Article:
For Stephanie Koenig, Veterans Day is sacred. She helped organize a weekend vigil. She visited war memorials on the KU campus. But the KU junior, a cadet 1st lieutenant in the Air Force ROTC program, said most Americans view the holiday a bit differently.
"You could probably ask a lot of people in America, and they wouldn't even know what day Veterans Day is," Koenig said. "If you're not a veteran, you don't even think of it."
For cadets, Veterans Day isn't just a day off work or a chance to sleep in. In preparation for the holiday, they participated in a 24-hour vigil this weekend as homage to those who served.
ROTC members stood two abreast at the Korean War Memorial, the Vietnam War Memorial and the World War II Memorial Campanile from 7 p.m. Friday to 7 p.m. Saturday. They accompanied a single battery-powered lamp, meant as a reminder for those who fell in combat.
"The lamp is symbolic," Koenig said. "The point is it runs for the entire 24 hours. It's to honor those who gave their lives."
For many members of the military program, the annual ceremony was not only a chance to honor the elders, but also a sobering reminder that they might see combat.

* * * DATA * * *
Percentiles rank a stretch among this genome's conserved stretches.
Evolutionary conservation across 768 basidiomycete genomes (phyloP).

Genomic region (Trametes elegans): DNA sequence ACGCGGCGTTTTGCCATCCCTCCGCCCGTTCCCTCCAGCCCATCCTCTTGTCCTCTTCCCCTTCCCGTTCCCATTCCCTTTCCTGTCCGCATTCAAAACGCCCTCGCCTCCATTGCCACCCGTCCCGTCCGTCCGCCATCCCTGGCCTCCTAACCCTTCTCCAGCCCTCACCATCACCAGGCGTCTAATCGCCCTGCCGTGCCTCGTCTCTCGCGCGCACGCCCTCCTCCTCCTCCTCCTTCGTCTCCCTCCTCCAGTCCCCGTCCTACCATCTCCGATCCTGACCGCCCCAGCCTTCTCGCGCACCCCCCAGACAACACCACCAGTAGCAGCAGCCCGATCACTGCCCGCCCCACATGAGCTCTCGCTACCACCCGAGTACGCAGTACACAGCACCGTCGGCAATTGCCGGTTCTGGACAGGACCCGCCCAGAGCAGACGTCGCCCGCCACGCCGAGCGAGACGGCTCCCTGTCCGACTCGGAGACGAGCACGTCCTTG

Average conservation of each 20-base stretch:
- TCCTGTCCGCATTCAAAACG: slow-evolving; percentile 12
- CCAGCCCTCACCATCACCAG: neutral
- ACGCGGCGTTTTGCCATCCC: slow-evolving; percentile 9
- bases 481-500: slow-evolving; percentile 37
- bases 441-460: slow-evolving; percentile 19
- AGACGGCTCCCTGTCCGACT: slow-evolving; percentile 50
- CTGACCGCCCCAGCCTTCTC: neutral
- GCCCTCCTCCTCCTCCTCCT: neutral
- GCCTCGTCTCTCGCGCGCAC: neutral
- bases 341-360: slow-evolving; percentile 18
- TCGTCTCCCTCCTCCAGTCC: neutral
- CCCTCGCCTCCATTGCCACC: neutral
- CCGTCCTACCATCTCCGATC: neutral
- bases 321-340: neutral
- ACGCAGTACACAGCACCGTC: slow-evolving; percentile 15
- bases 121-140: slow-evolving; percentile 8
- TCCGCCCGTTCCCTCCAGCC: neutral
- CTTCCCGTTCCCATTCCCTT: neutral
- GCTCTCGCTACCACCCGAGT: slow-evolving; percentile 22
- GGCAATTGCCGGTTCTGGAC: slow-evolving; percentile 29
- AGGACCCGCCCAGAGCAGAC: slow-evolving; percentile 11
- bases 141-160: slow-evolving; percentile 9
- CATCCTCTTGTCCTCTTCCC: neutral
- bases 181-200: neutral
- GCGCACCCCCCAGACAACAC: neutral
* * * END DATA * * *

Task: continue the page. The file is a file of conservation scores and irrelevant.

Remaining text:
For John Fridlington, a KU sophomore and cadet in Army ROTC, the vigil served as a reminder for his possible post-college duties.
"I haven't been deployed, but as soon as I get out of here, we have commitments that we have to serve," he said. "We become veterans. Veterans day will be our holiday. It means a lot to be here and standing post."
Fridlington stood post at the Campanile for an hour Friday night with Andrew DeGarmo, KU sophomore and Navy ROTC midshipman. They were accompanied by a howling wind, the vigil a reminder of those who preceded him in the military.
DeGarmo said the vigil was not only to recognize both veterans of previous wars, but also those currently serving in Iraq.
"I'm just a student, so I don't know what it's like to be in war," he said. "But it's just a way to pay tribute."
When Koenig organized the event, she said there was a bunch of enthusiasm from the cadets. ROTC provided supplies and warm clothing for the night. Cadets provided the watchful eye on the memorials.
"It makes us stop and think that we're going to be doing this someday too," she said.